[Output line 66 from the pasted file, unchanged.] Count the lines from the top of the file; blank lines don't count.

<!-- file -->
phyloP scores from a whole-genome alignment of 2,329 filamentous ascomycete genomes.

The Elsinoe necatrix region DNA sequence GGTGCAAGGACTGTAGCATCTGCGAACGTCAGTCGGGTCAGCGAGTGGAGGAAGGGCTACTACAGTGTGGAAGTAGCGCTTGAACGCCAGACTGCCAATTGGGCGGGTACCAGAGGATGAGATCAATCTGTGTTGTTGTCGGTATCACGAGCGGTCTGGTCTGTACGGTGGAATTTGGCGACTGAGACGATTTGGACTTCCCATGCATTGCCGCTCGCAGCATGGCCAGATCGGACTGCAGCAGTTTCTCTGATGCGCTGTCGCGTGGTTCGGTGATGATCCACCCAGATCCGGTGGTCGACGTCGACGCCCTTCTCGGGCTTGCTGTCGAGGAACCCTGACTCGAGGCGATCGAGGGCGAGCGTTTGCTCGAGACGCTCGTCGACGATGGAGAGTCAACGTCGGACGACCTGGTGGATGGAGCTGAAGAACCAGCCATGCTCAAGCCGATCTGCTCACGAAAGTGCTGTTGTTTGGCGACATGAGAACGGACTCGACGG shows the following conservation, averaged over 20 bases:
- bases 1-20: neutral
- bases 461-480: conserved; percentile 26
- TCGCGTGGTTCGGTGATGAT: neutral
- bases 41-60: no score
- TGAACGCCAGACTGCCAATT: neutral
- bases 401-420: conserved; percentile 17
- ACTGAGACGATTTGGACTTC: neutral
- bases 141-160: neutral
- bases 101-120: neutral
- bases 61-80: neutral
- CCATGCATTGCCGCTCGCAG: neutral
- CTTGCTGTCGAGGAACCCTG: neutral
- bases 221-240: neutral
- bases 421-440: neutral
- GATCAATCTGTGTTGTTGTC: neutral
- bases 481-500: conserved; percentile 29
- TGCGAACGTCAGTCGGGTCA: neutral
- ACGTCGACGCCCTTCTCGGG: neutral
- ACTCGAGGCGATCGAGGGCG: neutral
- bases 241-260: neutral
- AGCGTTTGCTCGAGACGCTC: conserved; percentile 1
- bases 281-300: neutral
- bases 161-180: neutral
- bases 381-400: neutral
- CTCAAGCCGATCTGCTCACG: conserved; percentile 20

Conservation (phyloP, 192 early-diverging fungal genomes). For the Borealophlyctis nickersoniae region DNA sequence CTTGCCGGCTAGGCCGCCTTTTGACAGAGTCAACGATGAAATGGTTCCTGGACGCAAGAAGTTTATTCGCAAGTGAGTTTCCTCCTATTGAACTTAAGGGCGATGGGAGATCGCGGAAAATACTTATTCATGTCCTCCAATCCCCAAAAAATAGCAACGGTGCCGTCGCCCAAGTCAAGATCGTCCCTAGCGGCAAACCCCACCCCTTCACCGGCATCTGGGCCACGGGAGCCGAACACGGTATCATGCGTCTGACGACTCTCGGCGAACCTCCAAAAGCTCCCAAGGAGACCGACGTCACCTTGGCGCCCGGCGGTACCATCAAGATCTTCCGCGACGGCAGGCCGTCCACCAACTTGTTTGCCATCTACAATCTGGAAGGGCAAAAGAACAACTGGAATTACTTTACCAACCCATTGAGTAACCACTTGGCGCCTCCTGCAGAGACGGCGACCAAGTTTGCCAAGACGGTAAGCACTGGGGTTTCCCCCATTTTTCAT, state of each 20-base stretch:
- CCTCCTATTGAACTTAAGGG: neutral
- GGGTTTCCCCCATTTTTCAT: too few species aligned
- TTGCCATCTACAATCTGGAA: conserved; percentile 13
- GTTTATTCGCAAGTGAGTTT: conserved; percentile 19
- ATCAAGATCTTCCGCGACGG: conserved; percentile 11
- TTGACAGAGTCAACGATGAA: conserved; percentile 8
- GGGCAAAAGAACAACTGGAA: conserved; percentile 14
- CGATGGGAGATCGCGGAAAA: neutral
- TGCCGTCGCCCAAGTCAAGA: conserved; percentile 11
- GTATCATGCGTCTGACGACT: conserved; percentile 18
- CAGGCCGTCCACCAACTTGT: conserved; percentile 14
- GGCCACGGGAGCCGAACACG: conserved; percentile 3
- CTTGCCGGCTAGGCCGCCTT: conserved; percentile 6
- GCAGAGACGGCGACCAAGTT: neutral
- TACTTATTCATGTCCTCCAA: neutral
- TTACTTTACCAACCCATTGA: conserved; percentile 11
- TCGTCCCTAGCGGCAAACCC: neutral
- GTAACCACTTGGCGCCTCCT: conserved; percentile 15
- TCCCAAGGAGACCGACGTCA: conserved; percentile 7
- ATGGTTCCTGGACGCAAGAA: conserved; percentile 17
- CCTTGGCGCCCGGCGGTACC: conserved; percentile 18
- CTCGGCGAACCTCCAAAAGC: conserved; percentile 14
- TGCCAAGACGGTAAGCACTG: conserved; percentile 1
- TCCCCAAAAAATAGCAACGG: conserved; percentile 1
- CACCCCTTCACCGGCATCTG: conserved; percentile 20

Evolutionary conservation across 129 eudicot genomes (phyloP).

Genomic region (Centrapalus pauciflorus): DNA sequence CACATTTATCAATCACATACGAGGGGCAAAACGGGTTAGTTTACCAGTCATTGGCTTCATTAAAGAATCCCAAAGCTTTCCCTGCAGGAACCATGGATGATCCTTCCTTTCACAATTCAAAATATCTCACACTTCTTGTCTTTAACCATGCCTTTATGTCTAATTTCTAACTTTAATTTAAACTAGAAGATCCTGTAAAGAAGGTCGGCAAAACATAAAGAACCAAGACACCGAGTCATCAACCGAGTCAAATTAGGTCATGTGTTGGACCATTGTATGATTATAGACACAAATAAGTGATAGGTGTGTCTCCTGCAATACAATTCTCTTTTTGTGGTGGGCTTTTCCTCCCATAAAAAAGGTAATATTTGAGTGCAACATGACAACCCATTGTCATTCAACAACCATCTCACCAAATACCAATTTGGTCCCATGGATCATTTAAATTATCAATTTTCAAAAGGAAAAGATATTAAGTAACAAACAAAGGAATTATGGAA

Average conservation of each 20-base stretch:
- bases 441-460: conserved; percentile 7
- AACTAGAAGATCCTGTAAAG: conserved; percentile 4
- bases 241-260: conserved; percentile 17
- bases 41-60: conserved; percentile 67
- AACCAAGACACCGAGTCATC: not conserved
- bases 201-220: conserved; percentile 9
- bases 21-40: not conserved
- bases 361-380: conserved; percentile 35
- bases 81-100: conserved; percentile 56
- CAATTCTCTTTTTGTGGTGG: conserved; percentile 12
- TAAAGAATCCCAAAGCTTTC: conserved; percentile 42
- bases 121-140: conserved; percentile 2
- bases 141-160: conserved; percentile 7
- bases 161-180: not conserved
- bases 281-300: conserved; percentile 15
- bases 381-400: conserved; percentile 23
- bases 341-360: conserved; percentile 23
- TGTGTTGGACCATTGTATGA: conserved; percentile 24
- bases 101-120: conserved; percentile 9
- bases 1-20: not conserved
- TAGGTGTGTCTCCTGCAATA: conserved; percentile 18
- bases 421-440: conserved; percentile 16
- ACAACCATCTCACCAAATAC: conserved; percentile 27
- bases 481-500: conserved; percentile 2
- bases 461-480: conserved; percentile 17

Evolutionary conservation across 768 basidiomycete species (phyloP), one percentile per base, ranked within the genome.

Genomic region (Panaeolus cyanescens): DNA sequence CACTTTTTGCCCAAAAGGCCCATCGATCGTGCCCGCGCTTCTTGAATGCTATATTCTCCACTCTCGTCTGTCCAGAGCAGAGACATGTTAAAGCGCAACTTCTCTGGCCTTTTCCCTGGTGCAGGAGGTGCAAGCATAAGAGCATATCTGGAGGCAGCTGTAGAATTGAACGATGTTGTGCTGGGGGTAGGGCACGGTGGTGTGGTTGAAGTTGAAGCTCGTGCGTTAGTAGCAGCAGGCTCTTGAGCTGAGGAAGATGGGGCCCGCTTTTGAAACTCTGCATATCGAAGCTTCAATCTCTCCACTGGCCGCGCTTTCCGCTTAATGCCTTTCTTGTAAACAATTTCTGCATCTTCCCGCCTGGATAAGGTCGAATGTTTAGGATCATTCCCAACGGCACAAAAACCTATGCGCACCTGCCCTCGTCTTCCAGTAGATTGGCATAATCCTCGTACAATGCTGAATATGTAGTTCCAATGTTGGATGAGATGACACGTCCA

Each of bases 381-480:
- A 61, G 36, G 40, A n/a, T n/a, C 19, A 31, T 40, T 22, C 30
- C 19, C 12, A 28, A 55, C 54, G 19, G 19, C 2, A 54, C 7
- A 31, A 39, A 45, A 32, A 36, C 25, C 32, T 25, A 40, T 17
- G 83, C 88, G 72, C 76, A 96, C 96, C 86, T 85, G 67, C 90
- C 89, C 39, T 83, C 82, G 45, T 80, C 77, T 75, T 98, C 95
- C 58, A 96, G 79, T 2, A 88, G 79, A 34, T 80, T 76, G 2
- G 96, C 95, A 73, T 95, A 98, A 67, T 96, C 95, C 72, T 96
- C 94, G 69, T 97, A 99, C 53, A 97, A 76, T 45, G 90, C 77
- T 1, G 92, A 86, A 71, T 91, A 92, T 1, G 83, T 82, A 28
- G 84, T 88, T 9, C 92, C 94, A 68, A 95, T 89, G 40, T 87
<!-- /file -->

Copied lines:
- CAATTCTCTTTTTGTGGTGG: conserved; percentile 12